At times we do actually produce more familiar designs on an urban scale. In 2010, we competed in a worldwide competition to redesign Long Island, New York. Our proposal was that if you want to redesign Long Island, you need to think about it in terms of infrastructure, ecology and networks, and to undo some very commonly held ideas about what you must do with urban planning. First of all, we noticed that Long Island still gets its water from an aquifer underneath it. We decided that since the aquifer was currently being polluted out of existence and that getting water from elsewhere was prohibitively expensive, we’d have to decide which part of the aquifer to keep and figure out a way to rapidly depopulate the land above it. We also found out that some areas of Long Island are thriving and others not. Many of the areas that are not doing well are above the aquifer. So we proposed that rather than trying to revive these communities, we should abandon them through tax incentives and regional planning in favor of densifying some of the older suburbs close to the city that are now increasingly being populated by recent immigrants. These suburbs are already places to which Indian, Portuguese, and Spanish immigrants move. We decided on a few key overall moves. First, we suggested that within these suburbs, we could also mimic that strategy of selective depopulation that we introduced on the island-wide scale. We’d turn the depopulated parts into parks while densifying the centers. We also proposed that the ethnic identity of the suburbs be celebrated so that the centers would become filled with radical typologies from immigrant culture, such as, for example a mini driving golf courses on top of a parking garages. This seems odd to us, but if you are in a Korean neighborhood in Korea or in the United States, it is absolutely normal. In other words, we set out to promote ethnic diversity across the territory, not across an individual community, thus encouraging these neighborhoods to be greater communities while also serving as destinations for dining, shopping, and entertainment.
Finally, I’ll briefly mention a project we took on at the New Museum of Contemporary Art in New York. We were invited to participate in “The Last Newspaper” exhibit, a show in which artists looked at the fate of the newspaper. My collaborator Joseph Grima and I decided to focus on how newspapers’ readership is changing. We are increasingly reading newspapers on devices—iPads, smart phones, and so on—and we’re getting very targeted ideas of the news, algorithms ensure that we see only things we want to read. Moreover, news is becoming something very private. In the past, people would read newspapers in public, thus performatively announcing the importance of being an informed citizen. So we sought to find ways to revive the newspaper. Joseph had noticed how in China people read newspapers posted on walls outside. I also remembered from my childhood in Chicago. We found that newspapers were often hung in public on walls outside newspaper offices, so that people could read them. In the 19th century, with the spread of mass literacy and cheap paper, cities like New York and Paris were filled with literature, filled with words. So we imagined a newspaper that could be hung in public and established a newspaper office in the gallery, bringing staff, an office, even a typewriter on which the visitors to the show were asked to write letters to the editor. I decided that we really needed to think not of a new newspaper each week, but a new section each week, edited by a different group to reflect on the role of the newspaper in shaping architecture and urbanism. Taking some examples, Netlab produced the “City” section to look at the way the New York Times operated in New York City during the blackout in 1977, how they interacted with the public and continued to be published and what its effects were. The concept was to work with the graphic designer Neil Donnelly to imagine that this paper wouldn’t just be read, but would also be hung in public. Each one of these is an individual issue, with a different graphic layout and is designed to be read on the wall. We imagined we’d post this all over New York City, although it turned out that didn’t happen. We found out, after starting the project, that it was actually illegal to do that, except on temporary walls surrounding construction sites. The problem there is that the posters hung on those walls are done with the permission of the building contractor, which often were mafia-controlled. So, the options seemed to be that we could have our knee caps broken by the mafia or fined 35,000 dollars per incident. We applied to the Metropolitan Transit Authority to have it hung on various job sites they had and eventually we made it through the paperwork, but by then it was November and it was too cold. We also underestimated how long it would take to hang these things, because it’s actually quite hard to hang them. In the end we reflected on how the difficulty of posting such things changes the relationship of public documents and the city.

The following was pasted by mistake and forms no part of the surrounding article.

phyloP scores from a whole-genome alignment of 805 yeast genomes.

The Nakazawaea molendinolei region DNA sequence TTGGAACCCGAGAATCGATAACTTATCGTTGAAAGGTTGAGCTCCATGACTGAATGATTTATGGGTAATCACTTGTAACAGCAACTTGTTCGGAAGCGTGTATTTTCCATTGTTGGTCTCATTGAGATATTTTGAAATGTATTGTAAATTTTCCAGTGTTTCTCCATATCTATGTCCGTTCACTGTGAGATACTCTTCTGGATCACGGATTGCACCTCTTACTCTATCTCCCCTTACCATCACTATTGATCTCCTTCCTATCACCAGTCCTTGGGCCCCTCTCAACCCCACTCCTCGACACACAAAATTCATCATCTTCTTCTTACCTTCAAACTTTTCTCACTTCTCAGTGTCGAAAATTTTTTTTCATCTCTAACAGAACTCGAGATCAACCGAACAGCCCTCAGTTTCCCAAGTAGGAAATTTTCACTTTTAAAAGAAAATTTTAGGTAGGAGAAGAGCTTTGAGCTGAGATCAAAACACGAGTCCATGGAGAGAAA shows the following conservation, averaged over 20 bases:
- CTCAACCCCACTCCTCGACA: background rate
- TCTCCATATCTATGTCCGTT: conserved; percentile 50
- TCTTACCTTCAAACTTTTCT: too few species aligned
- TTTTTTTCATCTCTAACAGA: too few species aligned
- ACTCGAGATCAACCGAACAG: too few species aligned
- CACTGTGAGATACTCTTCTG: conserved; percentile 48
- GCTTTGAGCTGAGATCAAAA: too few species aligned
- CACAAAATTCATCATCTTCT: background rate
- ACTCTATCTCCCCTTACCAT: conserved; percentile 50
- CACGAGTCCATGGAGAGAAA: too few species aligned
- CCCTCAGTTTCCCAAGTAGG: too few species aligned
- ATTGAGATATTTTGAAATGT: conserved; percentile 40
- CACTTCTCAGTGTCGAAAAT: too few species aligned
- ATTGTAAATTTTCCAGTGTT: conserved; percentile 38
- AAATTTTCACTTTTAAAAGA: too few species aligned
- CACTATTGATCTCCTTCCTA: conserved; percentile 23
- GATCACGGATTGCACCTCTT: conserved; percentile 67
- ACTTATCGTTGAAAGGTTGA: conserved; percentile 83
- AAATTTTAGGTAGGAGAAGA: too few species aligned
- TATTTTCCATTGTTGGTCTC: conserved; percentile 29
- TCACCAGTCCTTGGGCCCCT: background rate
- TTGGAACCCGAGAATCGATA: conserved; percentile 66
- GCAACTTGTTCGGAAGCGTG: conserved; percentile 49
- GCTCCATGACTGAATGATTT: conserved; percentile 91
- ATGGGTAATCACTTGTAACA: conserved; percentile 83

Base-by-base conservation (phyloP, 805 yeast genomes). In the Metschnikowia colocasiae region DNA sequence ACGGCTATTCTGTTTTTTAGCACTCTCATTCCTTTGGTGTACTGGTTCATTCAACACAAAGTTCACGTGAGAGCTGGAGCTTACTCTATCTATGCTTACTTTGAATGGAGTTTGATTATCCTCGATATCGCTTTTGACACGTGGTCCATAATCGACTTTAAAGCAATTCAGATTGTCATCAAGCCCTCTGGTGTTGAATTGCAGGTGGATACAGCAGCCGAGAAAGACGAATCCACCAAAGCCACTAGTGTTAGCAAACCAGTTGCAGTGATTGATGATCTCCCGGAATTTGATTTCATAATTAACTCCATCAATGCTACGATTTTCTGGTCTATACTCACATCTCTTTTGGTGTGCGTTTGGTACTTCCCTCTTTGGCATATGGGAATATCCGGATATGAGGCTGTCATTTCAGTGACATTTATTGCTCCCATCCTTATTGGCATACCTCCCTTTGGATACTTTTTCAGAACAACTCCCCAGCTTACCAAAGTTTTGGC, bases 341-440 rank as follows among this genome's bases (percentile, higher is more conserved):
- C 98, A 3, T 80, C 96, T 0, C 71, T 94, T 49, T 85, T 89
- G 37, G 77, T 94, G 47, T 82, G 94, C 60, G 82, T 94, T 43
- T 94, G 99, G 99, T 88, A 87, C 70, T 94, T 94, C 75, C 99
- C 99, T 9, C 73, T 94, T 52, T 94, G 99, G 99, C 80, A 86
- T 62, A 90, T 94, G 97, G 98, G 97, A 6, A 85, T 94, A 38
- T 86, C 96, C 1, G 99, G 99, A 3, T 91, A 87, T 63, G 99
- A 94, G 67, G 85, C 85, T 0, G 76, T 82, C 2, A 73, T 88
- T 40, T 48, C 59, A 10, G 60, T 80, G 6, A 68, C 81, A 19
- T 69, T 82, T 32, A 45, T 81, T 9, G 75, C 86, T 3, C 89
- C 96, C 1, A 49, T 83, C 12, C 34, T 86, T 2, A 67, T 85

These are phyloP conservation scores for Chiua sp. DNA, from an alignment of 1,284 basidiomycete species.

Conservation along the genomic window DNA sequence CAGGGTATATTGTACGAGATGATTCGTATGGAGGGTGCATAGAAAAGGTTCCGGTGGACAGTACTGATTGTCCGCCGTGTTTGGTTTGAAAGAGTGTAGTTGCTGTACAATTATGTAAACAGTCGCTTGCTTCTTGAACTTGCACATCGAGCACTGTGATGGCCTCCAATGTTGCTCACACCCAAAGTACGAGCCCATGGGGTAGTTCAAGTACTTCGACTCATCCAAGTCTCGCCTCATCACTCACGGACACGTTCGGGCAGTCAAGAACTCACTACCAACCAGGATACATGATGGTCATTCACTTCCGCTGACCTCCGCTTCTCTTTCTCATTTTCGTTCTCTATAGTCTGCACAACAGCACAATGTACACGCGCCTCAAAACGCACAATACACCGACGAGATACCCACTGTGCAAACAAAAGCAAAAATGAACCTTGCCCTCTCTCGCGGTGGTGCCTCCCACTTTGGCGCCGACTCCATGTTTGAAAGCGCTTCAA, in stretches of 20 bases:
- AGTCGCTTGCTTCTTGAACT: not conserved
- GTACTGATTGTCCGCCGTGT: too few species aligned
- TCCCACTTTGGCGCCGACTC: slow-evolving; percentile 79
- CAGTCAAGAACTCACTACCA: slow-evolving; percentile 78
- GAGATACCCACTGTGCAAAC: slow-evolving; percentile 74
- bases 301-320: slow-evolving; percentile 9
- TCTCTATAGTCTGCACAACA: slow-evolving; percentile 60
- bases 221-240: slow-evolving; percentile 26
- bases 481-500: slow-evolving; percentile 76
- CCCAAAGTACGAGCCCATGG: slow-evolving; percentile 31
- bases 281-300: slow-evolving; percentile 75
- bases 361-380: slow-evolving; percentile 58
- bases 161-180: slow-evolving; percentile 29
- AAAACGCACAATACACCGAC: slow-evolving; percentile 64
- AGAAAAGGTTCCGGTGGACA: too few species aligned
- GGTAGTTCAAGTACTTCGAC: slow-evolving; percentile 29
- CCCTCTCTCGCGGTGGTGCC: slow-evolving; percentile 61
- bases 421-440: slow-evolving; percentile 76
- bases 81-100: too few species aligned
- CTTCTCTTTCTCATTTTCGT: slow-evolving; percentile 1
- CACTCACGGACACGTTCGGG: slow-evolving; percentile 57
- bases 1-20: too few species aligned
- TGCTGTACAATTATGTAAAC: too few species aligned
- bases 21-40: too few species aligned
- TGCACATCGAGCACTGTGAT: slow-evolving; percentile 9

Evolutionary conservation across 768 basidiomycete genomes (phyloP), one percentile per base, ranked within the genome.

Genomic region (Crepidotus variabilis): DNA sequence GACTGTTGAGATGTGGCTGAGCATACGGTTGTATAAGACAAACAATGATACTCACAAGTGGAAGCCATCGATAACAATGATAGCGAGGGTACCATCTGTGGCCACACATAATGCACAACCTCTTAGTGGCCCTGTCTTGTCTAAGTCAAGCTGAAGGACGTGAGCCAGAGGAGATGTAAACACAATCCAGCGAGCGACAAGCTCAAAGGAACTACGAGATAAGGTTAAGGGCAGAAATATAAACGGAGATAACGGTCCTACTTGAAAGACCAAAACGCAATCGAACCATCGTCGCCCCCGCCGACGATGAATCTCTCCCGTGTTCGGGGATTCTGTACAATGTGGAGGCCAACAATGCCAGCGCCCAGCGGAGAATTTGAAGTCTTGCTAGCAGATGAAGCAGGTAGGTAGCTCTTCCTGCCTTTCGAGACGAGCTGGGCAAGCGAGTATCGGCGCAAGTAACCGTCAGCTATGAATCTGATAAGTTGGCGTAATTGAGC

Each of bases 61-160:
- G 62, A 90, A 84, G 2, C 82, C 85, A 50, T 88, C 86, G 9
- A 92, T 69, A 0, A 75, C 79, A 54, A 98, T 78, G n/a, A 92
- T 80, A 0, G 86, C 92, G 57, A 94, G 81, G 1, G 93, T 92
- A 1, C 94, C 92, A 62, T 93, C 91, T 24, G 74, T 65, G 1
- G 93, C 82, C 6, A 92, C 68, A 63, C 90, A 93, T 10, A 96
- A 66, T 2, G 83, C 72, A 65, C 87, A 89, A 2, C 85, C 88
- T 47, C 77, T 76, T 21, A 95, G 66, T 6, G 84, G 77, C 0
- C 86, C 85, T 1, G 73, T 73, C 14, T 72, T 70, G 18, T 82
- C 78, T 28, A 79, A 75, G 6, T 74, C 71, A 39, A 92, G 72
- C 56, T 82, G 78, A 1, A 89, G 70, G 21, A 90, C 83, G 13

The point of the New City Reader was that we wanted to investigate the interaction of media, the city, and architecture. After all, the buildings by Zaha Hadid, Frank Gehry and so forth are being built partly to appear in the news, and partly to get the builder’s name in the news. So newspapers and architecture are very tied together. Newspapers are players within the city. They play a key role in the urban realm. And, of course, with newspapers being greatly impacted by new media, we were interested in how these things would work together.
This talk has been a brief overview of the Studio-X and labs initiatives at Columbia. Together I hope that this provides an understanding of how the education of the expanded architect might progress and how GSAPP is experimenting with new models of education and research.